Rational Drug Design: One Target, Many Paths to It

Rational Drug Design: One Target, Many Paths to It

Khaled H. Barakat (Li Ka Shing Institute of Virology, University of Alberta, Edmonton, Canada & Department of Engineering, Mathematics and Physics, Fayoum University, Fayoum, Egypt), Michael Houghton (Li Ka Shing Institute of Virology, University of Alberta, Edmonton, Canada), D. Lorne Tyrrel (Li Ka Shing Institute of Virology, Department of Medical Microbiology and Immunology, University of Alberta, Edmonton, Canada) and Jack A. Tuszynski (Department of Oncology, Department of Physics, University of Alberta, Edmonton, Canada)
DOI: 10.4018/ijcmam.2014010104
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Abstract

For the past three decades rationale drug design (RDD) has been developing as an innovative, rapid and successful way to discover new drug candidates. Many strategies have been followed and several targets with diverse structures and different biological roles have been investigated. Despite the variety of computational tools available, one can broadly divide them into two major classes that can be adopted either separately or in combination. The first class involves structure-based drug design, when the target's 3-dimensional structure is available or it can be computationally generated using homology modeling. On the other hand, when only a set of active molecules is available, and the structure of the target is unknown, ligand-based drug design tools are usually used. This review describes some recent advances in rational drug design, summarizes a number of their practical applications, and discusses both the advantages and shortcomings of the various techniques used.
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Introduction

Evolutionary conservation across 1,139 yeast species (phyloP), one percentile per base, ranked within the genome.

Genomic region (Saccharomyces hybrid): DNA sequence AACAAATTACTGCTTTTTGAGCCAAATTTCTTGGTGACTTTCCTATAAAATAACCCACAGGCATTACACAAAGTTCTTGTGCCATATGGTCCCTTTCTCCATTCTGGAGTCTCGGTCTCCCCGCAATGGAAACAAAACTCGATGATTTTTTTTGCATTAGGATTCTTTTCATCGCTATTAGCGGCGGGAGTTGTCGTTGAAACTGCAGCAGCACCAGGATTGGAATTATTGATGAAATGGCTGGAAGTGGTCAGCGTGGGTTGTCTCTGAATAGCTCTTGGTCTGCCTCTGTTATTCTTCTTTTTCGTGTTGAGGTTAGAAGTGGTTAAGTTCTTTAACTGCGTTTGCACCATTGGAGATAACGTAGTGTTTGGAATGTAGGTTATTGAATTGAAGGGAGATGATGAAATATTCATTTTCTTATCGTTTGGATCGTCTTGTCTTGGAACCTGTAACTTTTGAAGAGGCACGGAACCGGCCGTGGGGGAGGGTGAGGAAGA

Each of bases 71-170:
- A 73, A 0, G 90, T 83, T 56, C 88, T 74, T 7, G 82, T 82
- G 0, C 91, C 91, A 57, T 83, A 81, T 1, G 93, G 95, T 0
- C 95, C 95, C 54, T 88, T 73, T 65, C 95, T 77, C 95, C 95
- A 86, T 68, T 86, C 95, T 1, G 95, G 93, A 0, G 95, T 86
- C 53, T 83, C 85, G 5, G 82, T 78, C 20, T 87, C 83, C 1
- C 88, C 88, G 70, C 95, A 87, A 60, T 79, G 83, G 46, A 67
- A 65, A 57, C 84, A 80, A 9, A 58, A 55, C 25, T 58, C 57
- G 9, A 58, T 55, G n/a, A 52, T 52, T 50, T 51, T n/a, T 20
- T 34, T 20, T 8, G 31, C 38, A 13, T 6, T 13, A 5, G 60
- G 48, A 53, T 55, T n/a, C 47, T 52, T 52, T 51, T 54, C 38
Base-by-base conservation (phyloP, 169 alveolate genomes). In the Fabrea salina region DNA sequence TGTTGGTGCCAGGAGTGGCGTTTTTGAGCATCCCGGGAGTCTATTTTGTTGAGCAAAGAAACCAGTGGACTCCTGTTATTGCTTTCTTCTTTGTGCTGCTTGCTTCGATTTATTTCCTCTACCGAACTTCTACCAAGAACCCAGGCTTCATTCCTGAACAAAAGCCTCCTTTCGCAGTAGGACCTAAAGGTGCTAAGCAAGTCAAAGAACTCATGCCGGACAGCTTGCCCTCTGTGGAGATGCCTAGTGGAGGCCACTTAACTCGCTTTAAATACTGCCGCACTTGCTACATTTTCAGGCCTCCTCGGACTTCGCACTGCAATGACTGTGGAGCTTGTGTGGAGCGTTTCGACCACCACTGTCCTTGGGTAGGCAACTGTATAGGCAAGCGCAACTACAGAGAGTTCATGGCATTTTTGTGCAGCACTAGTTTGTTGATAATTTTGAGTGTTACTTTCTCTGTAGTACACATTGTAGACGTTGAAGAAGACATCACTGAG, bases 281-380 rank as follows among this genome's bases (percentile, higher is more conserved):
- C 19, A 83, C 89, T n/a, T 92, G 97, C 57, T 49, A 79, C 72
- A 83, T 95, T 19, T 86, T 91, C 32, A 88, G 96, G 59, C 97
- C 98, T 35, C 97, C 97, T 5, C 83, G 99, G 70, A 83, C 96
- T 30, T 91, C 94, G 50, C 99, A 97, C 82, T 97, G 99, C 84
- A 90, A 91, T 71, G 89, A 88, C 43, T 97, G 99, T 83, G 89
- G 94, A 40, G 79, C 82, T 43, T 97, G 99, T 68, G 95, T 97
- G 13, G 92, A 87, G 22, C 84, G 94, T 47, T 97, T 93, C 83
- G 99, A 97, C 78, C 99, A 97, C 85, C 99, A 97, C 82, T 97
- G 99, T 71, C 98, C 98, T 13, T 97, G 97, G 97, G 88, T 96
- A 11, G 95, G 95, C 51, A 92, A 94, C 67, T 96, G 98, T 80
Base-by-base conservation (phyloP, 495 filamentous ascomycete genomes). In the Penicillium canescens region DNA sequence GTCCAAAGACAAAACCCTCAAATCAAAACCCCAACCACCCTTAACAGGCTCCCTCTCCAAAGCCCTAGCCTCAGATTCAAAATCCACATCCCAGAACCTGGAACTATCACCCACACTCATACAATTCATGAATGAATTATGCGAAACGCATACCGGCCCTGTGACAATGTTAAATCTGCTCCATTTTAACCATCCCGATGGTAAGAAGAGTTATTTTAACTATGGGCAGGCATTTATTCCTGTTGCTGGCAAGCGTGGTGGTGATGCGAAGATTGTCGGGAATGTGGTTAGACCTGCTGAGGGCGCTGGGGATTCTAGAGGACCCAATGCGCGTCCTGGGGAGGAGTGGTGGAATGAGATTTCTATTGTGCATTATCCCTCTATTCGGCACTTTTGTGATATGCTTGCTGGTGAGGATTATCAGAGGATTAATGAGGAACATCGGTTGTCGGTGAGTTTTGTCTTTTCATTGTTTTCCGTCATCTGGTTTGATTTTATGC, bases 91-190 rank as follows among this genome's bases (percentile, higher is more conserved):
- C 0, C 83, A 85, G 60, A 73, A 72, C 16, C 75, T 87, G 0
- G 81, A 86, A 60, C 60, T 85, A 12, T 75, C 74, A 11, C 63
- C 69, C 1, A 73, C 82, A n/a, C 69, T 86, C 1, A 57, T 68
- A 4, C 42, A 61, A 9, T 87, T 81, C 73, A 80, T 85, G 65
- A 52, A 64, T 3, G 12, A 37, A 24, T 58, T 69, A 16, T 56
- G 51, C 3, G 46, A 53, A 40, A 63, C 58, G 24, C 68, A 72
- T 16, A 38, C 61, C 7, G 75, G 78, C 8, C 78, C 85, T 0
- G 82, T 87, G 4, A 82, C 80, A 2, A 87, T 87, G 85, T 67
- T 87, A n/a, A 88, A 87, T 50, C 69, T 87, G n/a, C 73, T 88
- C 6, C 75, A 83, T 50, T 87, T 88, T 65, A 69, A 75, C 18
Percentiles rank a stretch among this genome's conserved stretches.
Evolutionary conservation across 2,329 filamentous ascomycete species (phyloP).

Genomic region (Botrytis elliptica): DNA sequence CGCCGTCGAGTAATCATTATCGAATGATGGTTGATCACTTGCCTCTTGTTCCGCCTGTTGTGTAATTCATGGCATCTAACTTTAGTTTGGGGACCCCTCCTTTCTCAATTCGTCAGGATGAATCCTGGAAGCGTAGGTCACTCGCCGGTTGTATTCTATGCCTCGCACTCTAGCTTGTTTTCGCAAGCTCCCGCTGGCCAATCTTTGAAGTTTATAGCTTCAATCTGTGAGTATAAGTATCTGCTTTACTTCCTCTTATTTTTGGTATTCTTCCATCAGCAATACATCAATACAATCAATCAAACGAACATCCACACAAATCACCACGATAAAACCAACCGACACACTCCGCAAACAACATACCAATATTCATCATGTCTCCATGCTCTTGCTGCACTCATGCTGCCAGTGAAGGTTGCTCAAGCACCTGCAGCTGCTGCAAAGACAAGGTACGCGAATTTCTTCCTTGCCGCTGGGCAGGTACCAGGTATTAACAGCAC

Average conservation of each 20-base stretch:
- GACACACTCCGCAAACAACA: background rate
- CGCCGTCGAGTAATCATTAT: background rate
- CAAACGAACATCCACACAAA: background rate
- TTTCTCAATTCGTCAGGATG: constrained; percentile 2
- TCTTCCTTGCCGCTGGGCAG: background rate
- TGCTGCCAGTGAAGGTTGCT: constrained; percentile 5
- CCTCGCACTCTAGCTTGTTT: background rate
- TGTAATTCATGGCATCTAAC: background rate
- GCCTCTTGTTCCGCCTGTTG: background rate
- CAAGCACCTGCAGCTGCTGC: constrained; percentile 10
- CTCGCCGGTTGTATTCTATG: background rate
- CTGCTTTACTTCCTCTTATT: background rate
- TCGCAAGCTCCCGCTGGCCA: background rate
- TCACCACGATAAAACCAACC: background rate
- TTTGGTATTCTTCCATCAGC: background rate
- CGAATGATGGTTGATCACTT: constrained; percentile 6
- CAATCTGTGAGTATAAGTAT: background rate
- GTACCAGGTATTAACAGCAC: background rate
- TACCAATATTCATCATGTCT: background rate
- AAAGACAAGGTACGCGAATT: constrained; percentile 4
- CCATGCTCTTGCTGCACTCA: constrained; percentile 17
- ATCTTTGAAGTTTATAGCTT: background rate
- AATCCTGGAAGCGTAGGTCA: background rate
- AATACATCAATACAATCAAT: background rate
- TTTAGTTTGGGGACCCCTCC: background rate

Once, a US General summarized his philosophy on warfare in just four concise statements, “The art of war is simple enough. Find out where your enemy is. Get at him as soon as you can. Strike him as hard as you can, and keep moving.” Although these overarching statements formed the basic premise of modern war strategies, the same concepts have been applied in designing new drugs aimed at combating a broad range of diseases. In this context, rational drug design (Hao, Yang, & Zhan, 2012; Hedvat et al., 2012; Mandal, Moudgil, & Mandal, 2009) has been established as an exciting research approach aimed at developing safer and more efficacious drugs using modern computational tools which are fast and inexpensive compared to traditional methods. The ultimate goal of this research is to design small organic non-peptidic compounds that bind to a specific molecular target, and result in the inhibition (or less frequently, activation) of a particular protein or enzyme involved in a given cellular pathway, i.e. a blockage of a specific protein-protein interaction. The development of such drugs has been recognized early on by the pharmaceutical industry as a principal foundation that provides it with the necessary return on investment to fuel further research and development (Szymkowski, 2005) leading to a discovery and development cycle.

Our understanding of cell mechanisms and pathways at a molecular level becomes deeper and clearer every day. This is largely due to the great efforts and hard work of genomic and proteomic research groups who add novel targets for drug intervention on a regular basis (Drews, 2000; Fishman & Porter, 2005; Hopkins & Groom, 2002). Thus far, several hundred proteins have been synthetically expressed and many of them are currently evaluated for their druggability (Hopkins & Groom, 2002). These targets involve several families comprised of G-protein coupled receptors (GPCRs), ligand-gated ion channels (LGICs), cytoskeleton proteins, phosphatases, kinases, nuclear receptors (NRs) and DNA repair proteins. The growing list of potential drug targets encourages a bold question if it is in principle possible to restore any diseased cell to a healthy state by uncovering a drug for every potential druggable target? Certainly, if this dream is ever realized, many diseases will be cured and relegated to the dustbin of history in a manner similar to the effect of the discovery of vaccines in the 19th and early 20th century. We think this is most definitely achievable as a result of rapid progress made in the computational drug discovery area.

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